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United States Department of Agriculture

Agricultural Research Service

Research Project: RESEARCH, ACQUISITION, MANAGEMENT, AND DOCUMENTATION OF PLANT GENETIC RESOURCES Title: Conserving plants in gene banks and nature: Investigating complementarity with Trifolium thompsonii Morton

Authors
item Greene, Stephanie
item Kisha, Theodore
item Yu, Long Xi
item Parra-Quijano, M. -

Submitted to: PLoS One
Publication Type: Peer Reviewed Journal
Publication Acceptance Date: July 21, 2014
Publication Date: N/A

Interpretive Summary: A standard conservation strategy for plant genetic resources integrates in situ (on-farm or wild) and ex situ (gene or field bank) approaches. The goal is to collect ex situ accessions that represent a comprehensive snap shot of the genetic diversity of in situ populations at a given time and place. Although simple in theory, achieving complementary in situ and ex situ holdings is challenging. In this research we used Trifolium thompsonii as a model insect-pollinated herbaceous perennial species, to assess the complementarity of the two approaches. AFLP markers were used to compare genetic diversity ex situ accessions collected at two time periods (1995, 2004) from four locations, with their corresponding in situ populations sampled in 2009. Across locations, we found no difference in diversity between ex situ and in situ samples. An effective collecting strategy for insect pollinated herbaceous perennial species was to sample > 150 plants, equalize maternal contribution, and sample with sufficient space between plants to minimize intrafamilial sampling. Selection and drift occurred, but differences due to spatial effects were three times as strong as differences attributed to temporal effects, and suggested recollection efforts could occur at intervals greater than fifteen years. Quantifying genetic change between ex situ and in situ accessions allows genetic resource managers to validate ex situ collecting and maintenance protocols, develop appropriate recollection intervals, and provide an early detection mechanism for identifying problematic conditions that can be addressed to prevent further decline in vulnerable in situ populations.

Technical Abstract: A standard conservation strategy for plant genetic resources integrates in situ (on-farm or wild) and ex situ (gene or field bank) approaches. Gene bank managers collect ex situ accessions that represent a comprehensive snap shot of the genetic diversity of in situ populations at a given time and place. Although simple in theory, achieving complementary in situ and ex situ holdings is challenging. Using Trifolium thompsonii as a model insect-pollinated herbaceous perennial species, we used AFLP markers to compare genetic diversity and structure of ex situ accessions collected at two time periods (1995, 2004) from four locations, with their corresponding in situ populations sampled in 2009. Our goal was to assess the complementarity of the two approaches. We examined how gene flow, selection and genetic drift contributed to population change. Across locations, we found no difference in diversity between ex situ and in situ samples. One population showed a decline in genetic diversity over the 15 years studied. Population genetic differentiation among the four locations was significant, but weak. Association tests suggested infrequent, long distance gene flow. Selection and drift occurred, but differences due to spatial effects were three times as strong as differences attributed to temporal effects, and suggested recollection efforts could occur at intervals greater than fifteen years. An effective collecting strategy for insect pollinated herbaceous perennial species was to sample > 150 plants, equalize maternal contribution, and sample along random transects with sufficient space between plants to minimize intrafamilial sampling. Quantifying genetic change between ex situ and in situ accessions allows genetic resource managers to validate ex situ collecting and maintenance protocols, develop appropriate recollection intervals, and provide an early detection mechanism for identifying problematic conditions that can be addressed to prevent further decline in vulnerable in situ populations.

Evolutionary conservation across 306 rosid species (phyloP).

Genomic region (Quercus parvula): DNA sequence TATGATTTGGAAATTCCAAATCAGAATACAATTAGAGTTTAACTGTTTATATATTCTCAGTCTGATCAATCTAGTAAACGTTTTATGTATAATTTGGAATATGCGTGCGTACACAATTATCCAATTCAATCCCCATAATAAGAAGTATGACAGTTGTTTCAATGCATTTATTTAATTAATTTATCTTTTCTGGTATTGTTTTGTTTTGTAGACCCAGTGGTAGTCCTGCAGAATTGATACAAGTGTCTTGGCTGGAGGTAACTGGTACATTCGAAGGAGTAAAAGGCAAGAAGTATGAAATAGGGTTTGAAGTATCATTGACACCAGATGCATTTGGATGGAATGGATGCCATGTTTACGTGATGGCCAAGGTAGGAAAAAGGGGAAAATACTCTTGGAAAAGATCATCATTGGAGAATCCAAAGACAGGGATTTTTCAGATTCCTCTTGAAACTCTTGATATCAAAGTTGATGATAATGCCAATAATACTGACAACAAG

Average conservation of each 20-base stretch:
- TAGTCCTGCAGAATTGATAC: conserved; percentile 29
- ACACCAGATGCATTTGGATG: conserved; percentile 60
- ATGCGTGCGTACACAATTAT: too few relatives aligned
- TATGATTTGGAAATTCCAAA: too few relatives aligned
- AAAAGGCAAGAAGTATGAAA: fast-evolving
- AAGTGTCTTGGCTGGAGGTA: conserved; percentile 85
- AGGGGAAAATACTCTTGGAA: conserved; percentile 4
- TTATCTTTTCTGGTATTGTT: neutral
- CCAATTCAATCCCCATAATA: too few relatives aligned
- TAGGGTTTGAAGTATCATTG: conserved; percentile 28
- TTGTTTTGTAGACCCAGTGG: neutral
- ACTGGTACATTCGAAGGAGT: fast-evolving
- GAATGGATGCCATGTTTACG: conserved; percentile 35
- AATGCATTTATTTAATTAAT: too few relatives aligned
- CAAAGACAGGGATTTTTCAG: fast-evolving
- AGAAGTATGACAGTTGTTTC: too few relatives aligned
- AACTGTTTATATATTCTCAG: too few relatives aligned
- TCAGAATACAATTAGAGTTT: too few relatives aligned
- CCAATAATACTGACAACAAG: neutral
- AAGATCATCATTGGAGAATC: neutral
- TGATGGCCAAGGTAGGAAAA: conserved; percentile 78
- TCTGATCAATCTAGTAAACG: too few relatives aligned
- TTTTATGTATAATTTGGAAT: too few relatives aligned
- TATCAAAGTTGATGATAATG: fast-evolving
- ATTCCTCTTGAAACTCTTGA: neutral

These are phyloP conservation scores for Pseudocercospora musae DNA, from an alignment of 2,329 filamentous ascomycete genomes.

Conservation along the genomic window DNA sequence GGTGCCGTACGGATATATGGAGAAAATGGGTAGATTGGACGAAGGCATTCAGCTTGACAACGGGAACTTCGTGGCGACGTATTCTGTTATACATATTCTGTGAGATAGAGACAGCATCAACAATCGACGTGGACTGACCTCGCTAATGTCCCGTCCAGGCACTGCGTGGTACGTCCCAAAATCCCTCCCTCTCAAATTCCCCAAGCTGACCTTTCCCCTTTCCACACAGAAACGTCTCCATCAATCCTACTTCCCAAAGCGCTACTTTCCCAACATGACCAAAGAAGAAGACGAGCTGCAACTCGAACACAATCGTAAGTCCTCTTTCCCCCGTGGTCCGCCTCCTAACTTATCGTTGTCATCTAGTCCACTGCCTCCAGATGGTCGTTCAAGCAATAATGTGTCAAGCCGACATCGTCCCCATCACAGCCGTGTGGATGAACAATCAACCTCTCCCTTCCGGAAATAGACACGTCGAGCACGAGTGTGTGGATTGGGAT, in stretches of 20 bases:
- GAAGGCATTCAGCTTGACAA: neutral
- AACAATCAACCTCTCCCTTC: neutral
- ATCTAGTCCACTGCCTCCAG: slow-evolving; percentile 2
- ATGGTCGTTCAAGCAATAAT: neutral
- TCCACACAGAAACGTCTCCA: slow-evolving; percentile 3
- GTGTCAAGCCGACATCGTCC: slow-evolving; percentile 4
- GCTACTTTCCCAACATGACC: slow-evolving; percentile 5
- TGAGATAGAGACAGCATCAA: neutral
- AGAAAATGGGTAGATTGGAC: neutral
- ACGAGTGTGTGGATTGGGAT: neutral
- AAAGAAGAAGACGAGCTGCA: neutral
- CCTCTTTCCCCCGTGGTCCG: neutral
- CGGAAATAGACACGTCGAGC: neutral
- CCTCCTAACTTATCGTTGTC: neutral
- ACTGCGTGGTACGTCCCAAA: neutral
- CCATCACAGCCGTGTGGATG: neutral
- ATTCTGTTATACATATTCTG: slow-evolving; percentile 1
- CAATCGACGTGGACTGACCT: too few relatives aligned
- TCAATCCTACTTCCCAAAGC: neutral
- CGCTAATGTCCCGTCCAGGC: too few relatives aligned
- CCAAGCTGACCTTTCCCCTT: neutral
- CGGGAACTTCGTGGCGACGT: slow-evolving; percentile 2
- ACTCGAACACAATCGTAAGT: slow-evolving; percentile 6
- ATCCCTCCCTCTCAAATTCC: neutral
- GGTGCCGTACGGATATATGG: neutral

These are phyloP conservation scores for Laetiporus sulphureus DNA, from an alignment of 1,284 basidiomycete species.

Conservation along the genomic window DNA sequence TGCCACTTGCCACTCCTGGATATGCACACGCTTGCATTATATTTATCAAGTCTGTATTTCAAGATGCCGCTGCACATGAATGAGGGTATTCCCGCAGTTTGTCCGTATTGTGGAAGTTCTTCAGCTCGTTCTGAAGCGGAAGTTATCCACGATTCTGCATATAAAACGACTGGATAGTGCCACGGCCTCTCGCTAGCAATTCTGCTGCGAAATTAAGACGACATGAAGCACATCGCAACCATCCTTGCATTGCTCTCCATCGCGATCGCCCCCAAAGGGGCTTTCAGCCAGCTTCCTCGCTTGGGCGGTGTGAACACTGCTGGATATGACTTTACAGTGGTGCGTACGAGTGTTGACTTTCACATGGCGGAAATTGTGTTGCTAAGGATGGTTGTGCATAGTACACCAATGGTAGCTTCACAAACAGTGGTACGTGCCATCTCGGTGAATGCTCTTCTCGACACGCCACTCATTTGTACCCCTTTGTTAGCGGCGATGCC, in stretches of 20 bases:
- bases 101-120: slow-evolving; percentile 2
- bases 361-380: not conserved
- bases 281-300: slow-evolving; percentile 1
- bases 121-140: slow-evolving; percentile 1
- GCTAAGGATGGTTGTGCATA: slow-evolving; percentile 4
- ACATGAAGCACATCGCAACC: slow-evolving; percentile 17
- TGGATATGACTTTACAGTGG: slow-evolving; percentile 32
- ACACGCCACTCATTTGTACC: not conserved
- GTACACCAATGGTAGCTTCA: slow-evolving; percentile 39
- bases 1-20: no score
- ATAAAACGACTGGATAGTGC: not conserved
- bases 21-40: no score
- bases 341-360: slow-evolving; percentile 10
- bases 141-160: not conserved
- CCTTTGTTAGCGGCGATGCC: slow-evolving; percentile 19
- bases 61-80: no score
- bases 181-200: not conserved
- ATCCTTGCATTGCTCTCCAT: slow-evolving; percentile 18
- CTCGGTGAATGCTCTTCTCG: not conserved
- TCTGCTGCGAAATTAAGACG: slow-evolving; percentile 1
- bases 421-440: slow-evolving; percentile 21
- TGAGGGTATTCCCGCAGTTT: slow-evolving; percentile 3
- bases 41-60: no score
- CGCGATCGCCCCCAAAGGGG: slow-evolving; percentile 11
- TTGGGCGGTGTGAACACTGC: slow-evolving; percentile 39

Last Modified: 10/25/2014
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